The little girl’s dress was worn thin and stained, held together by several safety pins. Her beautiful skin tone was darker than most of the other children in the class from working in the fields during the day alongside her family. She wasn’t old enough to go to school. It was possible that she wouldn’t be given the chance to attend in the future. She was new to our weekend classes, arriving with a friend who wore an oversized baseball cap and possessed much more confidence than she had. Hand in hand, her friend boldly dragged her to the front of the class. Timidly climbing into her chair, she looked scared. For most of the class, she wouldn’t look up or meet my eyes.
At the end of story time, we passed out activity sheets to the older children in the class and then coloring sheets to the younger ones. Crayons and colored pencils were given to each child. Excitedly, the little ones placed their sheets of paper on the plastic chairs they had sat on moments before, using them as tables, and began to color. Her friend happily colored away.
Still sitting in her chair, the little girl’s feet not touching the ground, she gently swung her legs back and forth. Gripping the paper in her small hands, she looked sadly down at the coloring sheet. She didn’t speak a word. She also didn’t pick up a crayon to color. She just stared at the sheet. I asked her if she was okay. She finally looked up at me and whispered something in a language I didn’t understand. One of the older girls sitting behind her leaned over and asked the same question in her language. The little one looked as if she was ready to cry as she answered the older girl. The older girl patted the little one on her back and simply said to me, “She doesn’t know how.”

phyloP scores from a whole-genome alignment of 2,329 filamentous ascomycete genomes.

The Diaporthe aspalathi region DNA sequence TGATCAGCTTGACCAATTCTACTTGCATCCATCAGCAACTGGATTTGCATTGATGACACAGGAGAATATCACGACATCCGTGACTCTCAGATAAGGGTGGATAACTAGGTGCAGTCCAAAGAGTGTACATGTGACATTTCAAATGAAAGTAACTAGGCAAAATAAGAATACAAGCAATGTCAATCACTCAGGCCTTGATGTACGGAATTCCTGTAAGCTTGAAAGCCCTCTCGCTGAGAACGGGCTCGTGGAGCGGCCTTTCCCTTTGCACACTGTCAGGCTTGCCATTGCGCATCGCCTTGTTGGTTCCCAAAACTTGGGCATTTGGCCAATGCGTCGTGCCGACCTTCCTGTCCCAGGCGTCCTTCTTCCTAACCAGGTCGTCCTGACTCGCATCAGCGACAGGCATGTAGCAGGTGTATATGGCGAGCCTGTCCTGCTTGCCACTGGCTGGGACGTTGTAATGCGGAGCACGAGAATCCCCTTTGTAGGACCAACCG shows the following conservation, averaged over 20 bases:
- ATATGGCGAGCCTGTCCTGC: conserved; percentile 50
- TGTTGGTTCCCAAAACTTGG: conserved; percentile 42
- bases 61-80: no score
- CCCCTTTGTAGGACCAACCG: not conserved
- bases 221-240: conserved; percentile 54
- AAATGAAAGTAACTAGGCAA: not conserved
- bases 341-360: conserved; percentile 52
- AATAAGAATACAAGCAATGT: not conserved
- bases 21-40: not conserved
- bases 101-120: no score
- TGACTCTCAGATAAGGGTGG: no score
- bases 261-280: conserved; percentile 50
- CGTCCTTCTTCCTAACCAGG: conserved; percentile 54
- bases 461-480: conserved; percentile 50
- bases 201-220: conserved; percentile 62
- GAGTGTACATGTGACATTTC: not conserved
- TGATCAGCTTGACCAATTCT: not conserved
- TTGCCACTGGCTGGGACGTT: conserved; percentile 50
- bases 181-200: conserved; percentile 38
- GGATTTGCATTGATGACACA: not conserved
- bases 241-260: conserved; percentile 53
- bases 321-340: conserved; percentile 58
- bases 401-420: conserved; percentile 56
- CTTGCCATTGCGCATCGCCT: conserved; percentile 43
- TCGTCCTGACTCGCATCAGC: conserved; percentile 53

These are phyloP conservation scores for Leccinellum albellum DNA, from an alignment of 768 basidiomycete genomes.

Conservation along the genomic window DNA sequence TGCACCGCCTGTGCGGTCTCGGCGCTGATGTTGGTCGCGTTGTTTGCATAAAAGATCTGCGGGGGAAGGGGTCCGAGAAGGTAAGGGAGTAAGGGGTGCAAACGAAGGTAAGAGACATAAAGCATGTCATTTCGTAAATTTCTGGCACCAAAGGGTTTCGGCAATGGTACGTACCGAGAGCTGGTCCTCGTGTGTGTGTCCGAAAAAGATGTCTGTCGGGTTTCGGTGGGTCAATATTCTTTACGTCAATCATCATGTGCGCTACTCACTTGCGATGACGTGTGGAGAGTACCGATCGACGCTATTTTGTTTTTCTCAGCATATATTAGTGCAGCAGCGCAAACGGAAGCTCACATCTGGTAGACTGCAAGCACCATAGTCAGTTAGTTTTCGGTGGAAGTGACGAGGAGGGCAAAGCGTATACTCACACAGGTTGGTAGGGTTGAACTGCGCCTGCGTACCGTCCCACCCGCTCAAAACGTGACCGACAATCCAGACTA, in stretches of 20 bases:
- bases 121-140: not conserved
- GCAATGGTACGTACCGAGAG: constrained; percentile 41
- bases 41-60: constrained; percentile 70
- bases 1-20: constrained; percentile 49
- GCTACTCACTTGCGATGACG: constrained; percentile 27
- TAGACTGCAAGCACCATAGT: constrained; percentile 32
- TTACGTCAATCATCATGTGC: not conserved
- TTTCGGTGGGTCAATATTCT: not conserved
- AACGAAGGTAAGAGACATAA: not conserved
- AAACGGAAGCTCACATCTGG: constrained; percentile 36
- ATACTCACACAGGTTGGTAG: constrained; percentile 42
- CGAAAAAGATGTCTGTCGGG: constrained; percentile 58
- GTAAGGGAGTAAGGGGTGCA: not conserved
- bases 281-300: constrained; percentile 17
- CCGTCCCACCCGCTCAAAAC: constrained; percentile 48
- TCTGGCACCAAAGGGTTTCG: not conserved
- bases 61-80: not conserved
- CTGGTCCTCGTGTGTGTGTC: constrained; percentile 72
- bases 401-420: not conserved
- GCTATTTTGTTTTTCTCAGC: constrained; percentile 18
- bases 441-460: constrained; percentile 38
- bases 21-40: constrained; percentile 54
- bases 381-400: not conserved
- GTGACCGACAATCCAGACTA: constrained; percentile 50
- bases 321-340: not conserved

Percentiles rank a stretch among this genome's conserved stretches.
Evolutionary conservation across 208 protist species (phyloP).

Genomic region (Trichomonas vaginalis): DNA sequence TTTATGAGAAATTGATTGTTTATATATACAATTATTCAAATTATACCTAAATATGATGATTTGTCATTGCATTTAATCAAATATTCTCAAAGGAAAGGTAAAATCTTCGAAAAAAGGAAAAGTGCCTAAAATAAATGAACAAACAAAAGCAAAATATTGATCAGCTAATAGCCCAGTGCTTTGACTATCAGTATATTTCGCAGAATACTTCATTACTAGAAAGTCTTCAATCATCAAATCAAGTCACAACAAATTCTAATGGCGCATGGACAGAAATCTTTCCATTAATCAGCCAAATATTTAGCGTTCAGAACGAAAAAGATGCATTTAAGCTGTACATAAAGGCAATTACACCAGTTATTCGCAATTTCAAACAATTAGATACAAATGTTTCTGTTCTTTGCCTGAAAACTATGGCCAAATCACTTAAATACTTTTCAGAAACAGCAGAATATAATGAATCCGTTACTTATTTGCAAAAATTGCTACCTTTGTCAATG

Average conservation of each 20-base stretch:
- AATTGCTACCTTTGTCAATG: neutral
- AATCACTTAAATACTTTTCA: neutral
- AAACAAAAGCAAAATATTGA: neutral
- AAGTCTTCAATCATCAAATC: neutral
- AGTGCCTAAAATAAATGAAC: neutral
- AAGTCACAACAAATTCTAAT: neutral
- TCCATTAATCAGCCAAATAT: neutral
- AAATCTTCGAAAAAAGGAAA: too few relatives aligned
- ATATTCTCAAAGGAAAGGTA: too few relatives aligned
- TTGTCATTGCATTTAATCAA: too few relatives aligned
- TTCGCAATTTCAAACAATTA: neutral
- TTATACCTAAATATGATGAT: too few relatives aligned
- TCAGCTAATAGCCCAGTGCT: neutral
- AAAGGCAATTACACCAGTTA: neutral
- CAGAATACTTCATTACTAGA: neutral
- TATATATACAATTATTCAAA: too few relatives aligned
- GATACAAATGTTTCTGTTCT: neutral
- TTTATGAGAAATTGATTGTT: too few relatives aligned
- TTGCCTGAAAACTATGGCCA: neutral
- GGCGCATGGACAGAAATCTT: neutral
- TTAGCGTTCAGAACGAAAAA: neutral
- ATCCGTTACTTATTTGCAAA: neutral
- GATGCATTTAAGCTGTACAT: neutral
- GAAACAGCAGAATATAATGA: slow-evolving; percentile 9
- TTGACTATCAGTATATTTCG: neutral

Pulling up a chair in front of her, I carefully pulled her off the chair and placed the coloring sheet on the once-chair-now-table like the other children. I had to move gently. She seemed nervous. I placed a crayon in her hand and together we colored on a spot on the sheet. She quickly got the hang of it and joyfully filled in the rest. When she finished, she happily asked for another sheet. From time to time, she looked up at me to see if I was watching. She happily received a thumbs-up with a “Good job!”
A new door had been opened to the little girl, and she gladly entered in. It seems so simple. I don’t exactly know what her daily life is like. From all appearances, I imagine it to be difficult. Teaching her to color was a simple act for me, but significant to her. A memorable childhood moment was created for this little girl right in front of my eyes. It was wonderful to watch her move from sadness to joy. It was beautiful to see her eyes dance (and her little body too) having succeeded at something new.
It was a reminder to me that many times it’s the simple acts that we perform that are the most significant. They may seem too simple to matter, too small to notice, but within their simplicity lies something much bigger. They might mean the world to someone else.